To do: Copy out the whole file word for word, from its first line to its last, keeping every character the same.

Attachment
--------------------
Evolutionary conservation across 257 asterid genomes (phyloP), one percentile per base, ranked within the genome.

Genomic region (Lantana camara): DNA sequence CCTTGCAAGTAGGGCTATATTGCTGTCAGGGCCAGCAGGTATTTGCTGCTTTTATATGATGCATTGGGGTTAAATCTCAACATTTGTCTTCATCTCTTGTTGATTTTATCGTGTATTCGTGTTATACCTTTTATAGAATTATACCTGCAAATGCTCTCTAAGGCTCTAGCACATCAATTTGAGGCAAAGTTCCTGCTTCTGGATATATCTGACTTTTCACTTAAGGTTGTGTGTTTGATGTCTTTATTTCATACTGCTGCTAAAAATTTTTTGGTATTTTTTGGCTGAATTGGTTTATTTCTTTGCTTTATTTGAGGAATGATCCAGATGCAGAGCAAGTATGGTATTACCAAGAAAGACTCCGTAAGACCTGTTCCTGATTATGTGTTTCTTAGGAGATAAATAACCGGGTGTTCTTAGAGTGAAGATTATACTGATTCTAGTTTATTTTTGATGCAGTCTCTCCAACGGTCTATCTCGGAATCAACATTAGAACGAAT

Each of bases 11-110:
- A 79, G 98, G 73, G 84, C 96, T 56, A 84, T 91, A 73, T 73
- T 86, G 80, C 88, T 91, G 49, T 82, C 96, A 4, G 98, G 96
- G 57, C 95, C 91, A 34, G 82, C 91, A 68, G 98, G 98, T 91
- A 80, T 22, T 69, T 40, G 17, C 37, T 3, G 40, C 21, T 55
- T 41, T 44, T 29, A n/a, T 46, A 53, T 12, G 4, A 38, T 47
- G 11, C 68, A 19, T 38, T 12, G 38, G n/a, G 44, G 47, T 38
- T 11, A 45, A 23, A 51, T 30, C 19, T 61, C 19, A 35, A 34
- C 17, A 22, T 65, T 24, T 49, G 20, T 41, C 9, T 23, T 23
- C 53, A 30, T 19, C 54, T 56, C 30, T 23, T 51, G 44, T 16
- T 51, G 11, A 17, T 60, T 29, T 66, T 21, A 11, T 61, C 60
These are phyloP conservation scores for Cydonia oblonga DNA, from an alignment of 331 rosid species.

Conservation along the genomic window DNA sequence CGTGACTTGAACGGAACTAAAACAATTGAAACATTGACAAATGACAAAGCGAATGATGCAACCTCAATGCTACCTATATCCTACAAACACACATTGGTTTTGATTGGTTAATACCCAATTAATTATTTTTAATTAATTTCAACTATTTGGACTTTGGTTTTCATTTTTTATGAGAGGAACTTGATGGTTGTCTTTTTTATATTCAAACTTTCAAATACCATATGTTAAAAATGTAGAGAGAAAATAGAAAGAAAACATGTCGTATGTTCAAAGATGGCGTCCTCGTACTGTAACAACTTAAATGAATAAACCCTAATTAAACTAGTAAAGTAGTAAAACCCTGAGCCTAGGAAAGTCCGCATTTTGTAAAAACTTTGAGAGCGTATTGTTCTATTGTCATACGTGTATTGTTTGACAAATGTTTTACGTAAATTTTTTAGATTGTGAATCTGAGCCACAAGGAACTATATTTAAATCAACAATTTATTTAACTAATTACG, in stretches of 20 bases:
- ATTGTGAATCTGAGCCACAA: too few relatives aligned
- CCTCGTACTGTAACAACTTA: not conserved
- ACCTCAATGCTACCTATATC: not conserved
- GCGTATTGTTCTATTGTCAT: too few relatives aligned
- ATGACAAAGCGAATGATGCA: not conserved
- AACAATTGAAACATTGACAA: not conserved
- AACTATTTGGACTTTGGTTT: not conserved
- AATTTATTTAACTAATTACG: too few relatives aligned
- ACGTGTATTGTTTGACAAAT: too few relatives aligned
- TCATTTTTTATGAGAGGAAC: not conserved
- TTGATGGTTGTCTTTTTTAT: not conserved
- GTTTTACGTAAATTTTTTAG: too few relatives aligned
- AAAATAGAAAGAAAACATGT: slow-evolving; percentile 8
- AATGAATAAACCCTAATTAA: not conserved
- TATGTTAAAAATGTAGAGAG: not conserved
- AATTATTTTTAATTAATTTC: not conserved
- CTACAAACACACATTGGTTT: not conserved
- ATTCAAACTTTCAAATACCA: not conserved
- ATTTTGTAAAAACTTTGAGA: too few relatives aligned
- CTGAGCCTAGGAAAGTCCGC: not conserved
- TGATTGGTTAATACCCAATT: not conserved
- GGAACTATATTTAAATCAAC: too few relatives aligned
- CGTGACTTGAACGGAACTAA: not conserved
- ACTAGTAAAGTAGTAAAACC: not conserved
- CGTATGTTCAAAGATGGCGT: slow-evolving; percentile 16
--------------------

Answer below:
Evolutionary conservation across 257 asterid genomes (phyloP), one percentile per base, ranked within the genome.

Genomic region (Lantana camara): DNA sequence CCTTGCAAGTAGGGCTATATTGCTGTCAGGGCCAGCAGGTATTTGCTGCTTTTATATGATGCATTGGGGTTAAATCTCAACATTTGTCTTCATCTCTTGTTGATTTTATCGTGTATTCGTGTTATACCTTTTATAGAATTATACCTGCAAATGCTCTCTAAGGCTCTAGCACATCAATTTGAGGCAAAGTTCCTGCTTCTGGATATATCTGACTTTTCACTTAAGGTTGTGTGTTTGATGTCTTTATTTCATACTGCTGCTAAAAATTTTTTGGTATTTTTTGGCTGAATTGGTTTATTTCTTTGCTTTATTTGAGGAATGATCCAGATGCAGAGCAAGTATGGTATTACCAAGAAAGACTCCGTAAGACCTGTTCCTGATTATGTGTTTCTTAGGAGATAAATAACCGGGTGTTCTTAGAGTGAAGATTATACTGATTCTAGTTTATTTTTGATGCAGTCTCTCCAACGGTCTATCTCGGAATCAACATTAGAACGAAT

Each of bases 11-110:
- A 79, G 98, G 73, G 84, C 96, T 56, A 84, T 91, A 73, T 73
- T 86, G 80, C 88, T 91, G 49, T 82, C 96, A 4, G 98, G 96
- G 57, C 95, C 91, A 34, G 82, C 91, A 68, G 98, G 98, T 91
- A 80, T 22, T 69, T 40, G 17, C 37, T 3, G 40, C 21, T 55
- T 41, T 44, T 29, A n/a, T 46, A 53, T 12, G 4, A 38, T 47
- G 11, C 68, A 19, T 38, T 12, G 38, G n/a, G 44, G 47, T 38
- T 11, A 45, A 23, A 51, T 30, C 19, T 61, C 19, A 35, A 34
- C 17, A 22, T 65, T 24, T 49, G 20, T 41, C 9, T 23, T 23
- C 53, A 30, T 19, C 54, T 56, C 30, T 23, T 51, G 44, T 16
- T 51, G 11, A 17, T 60, T 29, T 66, T 21, A 11, T 61, C 60
These are phyloP conservation scores for Cydonia oblonga DNA, from an alignment of 331 rosid species.

Conservation along the genomic window DNA sequence CGTGACTTGAACGGAACTAAAACAATTGAAACATTGACAAATGACAAAGCGAATGATGCAACCTCAATGCTACCTATATCCTACAAACACACATTGGTTTTGATTGGTTAATACCCAATTAATTATTTTTAATTAATTTCAACTATTTGGACTTTGGTTTTCATTTTTTATGAGAGGAACTTGATGGTTGTCTTTTTTATATTCAAACTTTCAAATACCATATGTTAAAAATGTAGAGAGAAAATAGAAAGAAAACATGTCGTATGTTCAAAGATGGCGTCCTCGTACTGTAACAACTTAAATGAATAAACCCTAATTAAACTAGTAAAGTAGTAAAACCCTGAGCCTAGGAAAGTCCGCATTTTGTAAAAACTTTGAGAGCGTATTGTTCTATTGTCATACGTGTATTGTTTGACAAATGTTTTACGTAAATTTTTTAGATTGTGAATCTGAGCCACAAGGAACTATATTTAAATCAACAATTTATTTAACTAATTACG, in stretches of 20 bases:
- ATTGTGAATCTGAGCCACAA: too few relatives aligned
- CCTCGTACTGTAACAACTTA: not conserved
- ACCTCAATGCTACCTATATC: not conserved
- GCGTATTGTTCTATTGTCAT: too few relatives aligned
- ATGACAAAGCGAATGATGCA: not conserved
- AACAATTGAAACATTGACAA: not conserved
- AACTATTTGGACTTTGGTTT: not conserved
- AATTTATTTAACTAATTACG: too few relatives aligned
- ACGTGTATTGTTTGACAAAT: too few relatives aligned
- TCATTTTTTATGAGAGGAAC: not conserved
- TTGATGGTTGTCTTTTTTAT: not conserved
- GTTTTACGTAAATTTTTTAG: too few relatives aligned
- AAAATAGAAAGAAAACATGT: slow-evolving; percentile 8
- AATGAATAAACCCTAATTAA: not conserved
- TATGTTAAAAATGTAGAGAG: not conserved
- AATTATTTTTAATTAATTTC: not conserved
- CTACAAACACACATTGGTTT: not conserved
- ATTCAAACTTTCAAATACCA: not conserved
- ATTTTGTAAAAACTTTGAGA: too few relatives aligned
- CTGAGCCTAGGAAAGTCCGC: not conserved
- TGATTGGTTAATACCCAATT: not conserved
- GGAACTATATTTAAATCAAC: too few relatives aligned
- CGTGACTTGAACGGAACTAA: not conserved
- ACTAGTAAAGTAGTAAAACC: not conserved
- CGTATGTTCAAAGATGGCGT: slow-evolving; percentile 16